Small Business Administration

Read the Fine Print: Not All SBA Relief Loans Forgivable

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You've probably heard a lot about the Payment Protection Program - a forgivable SBA loan paid for by the $2 trillion economic relief bill. But those loans aren't always forgivable.

The interest rate on the PPP is 1% with payments deferred for the first six months.

To forgive the loan, you must spend at least 75 percent on payroll over eight weeks. Other things you can use it for are mortgage interest, rent and utilities. But heads up, the amount forgiven falls if the number of full-time employees falls, or if you give your workers a pay cut.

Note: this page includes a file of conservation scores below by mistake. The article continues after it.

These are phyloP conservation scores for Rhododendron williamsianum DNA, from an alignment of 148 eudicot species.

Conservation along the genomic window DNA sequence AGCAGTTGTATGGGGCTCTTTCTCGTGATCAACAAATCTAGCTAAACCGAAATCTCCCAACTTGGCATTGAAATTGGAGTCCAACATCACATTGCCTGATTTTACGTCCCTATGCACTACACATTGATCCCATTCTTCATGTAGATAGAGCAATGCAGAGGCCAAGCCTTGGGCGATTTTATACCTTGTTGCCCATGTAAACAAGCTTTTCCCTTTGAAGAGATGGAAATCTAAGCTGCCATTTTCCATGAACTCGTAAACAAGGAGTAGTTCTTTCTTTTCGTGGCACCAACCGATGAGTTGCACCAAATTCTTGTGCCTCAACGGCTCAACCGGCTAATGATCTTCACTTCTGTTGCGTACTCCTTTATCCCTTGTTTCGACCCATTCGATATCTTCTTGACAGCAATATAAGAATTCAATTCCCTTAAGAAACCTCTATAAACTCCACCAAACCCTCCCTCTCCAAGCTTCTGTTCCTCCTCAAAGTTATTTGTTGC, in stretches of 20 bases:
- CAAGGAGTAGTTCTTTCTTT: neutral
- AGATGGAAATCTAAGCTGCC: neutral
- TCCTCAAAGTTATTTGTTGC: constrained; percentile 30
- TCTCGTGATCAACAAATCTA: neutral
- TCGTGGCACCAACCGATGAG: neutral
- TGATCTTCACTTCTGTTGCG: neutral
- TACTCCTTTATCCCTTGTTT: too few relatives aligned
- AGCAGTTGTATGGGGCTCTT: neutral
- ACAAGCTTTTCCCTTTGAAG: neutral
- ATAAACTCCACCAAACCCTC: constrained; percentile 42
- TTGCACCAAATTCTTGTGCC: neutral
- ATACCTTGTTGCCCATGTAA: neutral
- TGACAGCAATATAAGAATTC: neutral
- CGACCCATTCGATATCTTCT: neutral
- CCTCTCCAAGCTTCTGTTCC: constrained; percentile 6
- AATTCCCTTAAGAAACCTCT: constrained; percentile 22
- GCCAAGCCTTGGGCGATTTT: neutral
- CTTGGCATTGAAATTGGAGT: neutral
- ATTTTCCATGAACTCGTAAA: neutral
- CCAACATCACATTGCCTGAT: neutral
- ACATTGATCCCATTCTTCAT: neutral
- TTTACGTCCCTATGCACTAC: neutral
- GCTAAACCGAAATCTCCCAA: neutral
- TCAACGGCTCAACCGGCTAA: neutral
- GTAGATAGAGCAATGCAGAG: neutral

There's also been a lot of confusion between the PPP and another SBA loan expanded under the stimulus bill - the Economic Injury Disaster Relief Loan.

This is not the same thing as the PPP.

The disaster loan has a higher interest rate, for one – with 3.75 percent interest for businesses, and 2.75 for nonprofits. You can use the loan for working capital costs and possibly get a grant up to $10,000 - but any grant money you get will be subtracted from anything forgiven by the PPP.

On Wednesday afternoon, the SBA announced it has approved 1.3 million PPP loans with a total value of nearly $300 billion. The program has a limit just under $350 billion.

For a breakdown of other loans offered by the SBA, click here. Get more information on the PPP loan here and on the disaster loan here.

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